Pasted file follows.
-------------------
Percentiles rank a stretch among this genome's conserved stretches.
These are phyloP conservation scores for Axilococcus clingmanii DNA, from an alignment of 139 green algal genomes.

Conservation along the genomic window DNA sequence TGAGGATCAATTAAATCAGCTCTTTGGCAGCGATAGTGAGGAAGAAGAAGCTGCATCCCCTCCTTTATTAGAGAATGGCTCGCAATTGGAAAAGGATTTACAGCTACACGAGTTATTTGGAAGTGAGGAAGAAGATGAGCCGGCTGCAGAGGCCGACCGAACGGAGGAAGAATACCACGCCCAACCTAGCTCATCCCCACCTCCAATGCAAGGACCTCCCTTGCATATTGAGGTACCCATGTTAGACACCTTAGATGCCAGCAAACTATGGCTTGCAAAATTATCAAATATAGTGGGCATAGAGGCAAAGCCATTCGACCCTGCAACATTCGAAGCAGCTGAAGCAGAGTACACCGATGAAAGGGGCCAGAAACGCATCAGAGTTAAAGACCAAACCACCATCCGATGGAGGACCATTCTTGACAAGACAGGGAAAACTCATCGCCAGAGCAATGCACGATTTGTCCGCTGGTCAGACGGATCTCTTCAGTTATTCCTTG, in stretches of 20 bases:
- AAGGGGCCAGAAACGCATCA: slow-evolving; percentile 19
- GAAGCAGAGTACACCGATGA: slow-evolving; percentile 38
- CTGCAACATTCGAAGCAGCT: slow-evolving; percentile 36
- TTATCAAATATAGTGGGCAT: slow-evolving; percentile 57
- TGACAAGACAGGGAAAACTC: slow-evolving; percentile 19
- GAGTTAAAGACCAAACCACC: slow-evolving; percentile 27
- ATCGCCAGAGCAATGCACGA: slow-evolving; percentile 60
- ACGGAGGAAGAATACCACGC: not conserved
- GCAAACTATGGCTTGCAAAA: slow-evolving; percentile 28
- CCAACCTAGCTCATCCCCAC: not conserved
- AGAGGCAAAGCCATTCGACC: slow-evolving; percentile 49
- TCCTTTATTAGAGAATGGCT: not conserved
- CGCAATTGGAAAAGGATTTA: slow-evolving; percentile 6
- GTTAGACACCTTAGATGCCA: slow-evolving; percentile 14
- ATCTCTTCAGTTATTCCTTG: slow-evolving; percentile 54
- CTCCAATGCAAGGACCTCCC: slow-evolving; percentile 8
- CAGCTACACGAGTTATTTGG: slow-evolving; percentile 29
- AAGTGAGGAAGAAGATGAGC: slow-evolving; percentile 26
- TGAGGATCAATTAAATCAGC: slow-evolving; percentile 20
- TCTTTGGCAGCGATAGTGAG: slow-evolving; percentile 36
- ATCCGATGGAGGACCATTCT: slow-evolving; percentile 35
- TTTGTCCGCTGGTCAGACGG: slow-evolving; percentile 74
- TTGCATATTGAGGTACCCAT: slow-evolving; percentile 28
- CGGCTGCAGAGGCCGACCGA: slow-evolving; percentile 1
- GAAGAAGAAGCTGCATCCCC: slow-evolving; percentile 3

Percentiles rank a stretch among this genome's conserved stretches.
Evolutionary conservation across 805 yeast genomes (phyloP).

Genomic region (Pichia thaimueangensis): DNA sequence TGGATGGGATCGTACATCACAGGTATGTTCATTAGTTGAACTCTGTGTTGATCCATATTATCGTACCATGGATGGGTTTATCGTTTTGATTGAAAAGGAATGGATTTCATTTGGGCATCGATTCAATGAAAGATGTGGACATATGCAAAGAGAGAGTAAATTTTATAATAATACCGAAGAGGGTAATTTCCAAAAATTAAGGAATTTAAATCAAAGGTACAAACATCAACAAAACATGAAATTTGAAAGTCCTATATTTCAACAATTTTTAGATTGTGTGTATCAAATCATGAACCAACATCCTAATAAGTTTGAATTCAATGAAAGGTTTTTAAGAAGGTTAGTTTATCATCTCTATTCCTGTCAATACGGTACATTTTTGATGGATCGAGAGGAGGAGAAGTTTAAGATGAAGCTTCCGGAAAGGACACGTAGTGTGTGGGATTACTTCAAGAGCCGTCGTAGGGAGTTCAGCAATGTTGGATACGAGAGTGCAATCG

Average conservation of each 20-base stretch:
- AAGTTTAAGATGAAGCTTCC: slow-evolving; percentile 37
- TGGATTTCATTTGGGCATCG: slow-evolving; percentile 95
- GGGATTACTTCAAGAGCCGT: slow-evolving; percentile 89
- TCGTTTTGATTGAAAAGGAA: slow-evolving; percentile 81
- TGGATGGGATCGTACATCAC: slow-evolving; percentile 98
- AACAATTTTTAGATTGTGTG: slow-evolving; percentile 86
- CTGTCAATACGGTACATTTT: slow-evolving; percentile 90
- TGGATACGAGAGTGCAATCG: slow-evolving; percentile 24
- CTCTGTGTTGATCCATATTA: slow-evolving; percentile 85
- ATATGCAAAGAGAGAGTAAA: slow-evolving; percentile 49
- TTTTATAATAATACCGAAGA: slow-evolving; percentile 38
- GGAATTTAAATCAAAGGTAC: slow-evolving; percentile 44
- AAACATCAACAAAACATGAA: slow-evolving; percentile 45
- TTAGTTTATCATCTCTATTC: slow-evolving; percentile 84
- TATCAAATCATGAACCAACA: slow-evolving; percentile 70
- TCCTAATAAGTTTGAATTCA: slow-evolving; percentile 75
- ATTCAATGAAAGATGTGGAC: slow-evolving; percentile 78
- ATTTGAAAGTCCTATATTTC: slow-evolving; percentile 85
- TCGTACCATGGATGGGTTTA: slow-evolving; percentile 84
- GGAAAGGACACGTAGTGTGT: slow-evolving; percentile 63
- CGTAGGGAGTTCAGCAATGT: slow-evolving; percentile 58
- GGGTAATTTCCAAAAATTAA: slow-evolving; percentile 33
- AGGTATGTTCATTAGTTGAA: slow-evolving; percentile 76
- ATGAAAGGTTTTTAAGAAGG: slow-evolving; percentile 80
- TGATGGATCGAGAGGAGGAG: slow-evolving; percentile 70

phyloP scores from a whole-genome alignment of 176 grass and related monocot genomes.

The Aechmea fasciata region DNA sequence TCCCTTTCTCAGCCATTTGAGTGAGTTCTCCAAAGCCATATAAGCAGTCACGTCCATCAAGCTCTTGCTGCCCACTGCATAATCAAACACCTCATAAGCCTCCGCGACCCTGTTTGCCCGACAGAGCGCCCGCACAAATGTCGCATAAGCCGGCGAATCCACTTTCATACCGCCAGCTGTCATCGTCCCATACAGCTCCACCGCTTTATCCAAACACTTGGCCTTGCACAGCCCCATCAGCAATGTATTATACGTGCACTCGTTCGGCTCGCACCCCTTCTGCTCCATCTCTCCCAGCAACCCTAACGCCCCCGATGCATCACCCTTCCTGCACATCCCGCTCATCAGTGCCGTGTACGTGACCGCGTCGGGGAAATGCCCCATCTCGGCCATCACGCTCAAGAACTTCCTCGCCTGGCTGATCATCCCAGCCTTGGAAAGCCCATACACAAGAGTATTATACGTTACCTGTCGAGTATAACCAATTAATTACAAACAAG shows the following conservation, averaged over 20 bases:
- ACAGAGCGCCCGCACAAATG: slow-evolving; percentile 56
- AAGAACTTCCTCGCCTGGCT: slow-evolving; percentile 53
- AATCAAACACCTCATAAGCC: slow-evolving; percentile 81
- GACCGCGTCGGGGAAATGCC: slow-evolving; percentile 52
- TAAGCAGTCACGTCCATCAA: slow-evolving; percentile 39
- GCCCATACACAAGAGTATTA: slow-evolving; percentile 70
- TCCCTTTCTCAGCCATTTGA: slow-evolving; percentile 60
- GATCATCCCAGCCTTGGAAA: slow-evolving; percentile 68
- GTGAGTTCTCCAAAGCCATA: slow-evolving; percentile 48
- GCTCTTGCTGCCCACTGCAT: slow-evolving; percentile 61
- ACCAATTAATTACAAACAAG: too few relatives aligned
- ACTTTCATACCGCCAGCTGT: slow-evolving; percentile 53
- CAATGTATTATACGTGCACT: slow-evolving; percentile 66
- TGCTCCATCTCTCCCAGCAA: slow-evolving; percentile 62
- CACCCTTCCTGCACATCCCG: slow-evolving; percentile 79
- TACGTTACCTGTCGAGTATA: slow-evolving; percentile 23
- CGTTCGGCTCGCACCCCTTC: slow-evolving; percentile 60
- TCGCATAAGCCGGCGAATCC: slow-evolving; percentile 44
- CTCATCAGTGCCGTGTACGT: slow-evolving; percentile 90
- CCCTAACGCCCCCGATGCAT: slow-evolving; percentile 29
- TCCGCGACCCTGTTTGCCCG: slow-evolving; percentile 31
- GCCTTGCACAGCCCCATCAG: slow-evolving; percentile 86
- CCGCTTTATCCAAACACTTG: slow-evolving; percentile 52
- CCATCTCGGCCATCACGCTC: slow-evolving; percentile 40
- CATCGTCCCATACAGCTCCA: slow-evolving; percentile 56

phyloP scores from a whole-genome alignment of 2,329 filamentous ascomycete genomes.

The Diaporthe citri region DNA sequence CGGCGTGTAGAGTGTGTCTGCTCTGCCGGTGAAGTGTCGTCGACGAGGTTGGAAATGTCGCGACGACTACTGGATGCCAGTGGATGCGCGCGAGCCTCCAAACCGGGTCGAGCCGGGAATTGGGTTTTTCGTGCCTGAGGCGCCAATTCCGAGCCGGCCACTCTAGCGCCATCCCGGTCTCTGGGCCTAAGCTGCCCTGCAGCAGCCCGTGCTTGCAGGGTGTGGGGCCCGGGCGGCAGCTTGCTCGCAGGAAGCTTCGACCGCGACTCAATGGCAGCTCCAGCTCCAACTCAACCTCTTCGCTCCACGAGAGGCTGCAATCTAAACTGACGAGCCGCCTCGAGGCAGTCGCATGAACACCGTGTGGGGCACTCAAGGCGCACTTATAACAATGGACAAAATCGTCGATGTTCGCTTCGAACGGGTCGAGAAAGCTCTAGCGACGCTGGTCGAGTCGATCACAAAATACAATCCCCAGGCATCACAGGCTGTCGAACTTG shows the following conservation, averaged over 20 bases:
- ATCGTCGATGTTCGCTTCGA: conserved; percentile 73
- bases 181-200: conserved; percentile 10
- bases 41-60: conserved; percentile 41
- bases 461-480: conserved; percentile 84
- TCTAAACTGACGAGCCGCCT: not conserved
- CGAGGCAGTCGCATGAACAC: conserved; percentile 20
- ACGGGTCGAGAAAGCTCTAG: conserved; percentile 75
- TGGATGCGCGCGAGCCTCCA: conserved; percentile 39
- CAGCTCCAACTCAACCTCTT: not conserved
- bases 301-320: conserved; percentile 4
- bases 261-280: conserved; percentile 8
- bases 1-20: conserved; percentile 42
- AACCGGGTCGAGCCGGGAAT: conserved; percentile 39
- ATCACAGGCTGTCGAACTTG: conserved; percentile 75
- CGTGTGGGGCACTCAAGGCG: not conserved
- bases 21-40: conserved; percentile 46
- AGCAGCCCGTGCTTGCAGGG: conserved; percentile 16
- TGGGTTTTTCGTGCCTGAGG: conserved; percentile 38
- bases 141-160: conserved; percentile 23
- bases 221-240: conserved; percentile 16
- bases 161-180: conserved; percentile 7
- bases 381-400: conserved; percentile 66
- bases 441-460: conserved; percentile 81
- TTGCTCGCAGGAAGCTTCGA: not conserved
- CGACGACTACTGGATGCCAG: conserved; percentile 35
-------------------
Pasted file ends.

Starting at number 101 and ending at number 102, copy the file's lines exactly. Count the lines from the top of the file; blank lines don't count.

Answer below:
- CGTGTGGGGCACTCAAGGCG: not conserved
- bases 21-40: conserved; percentile 46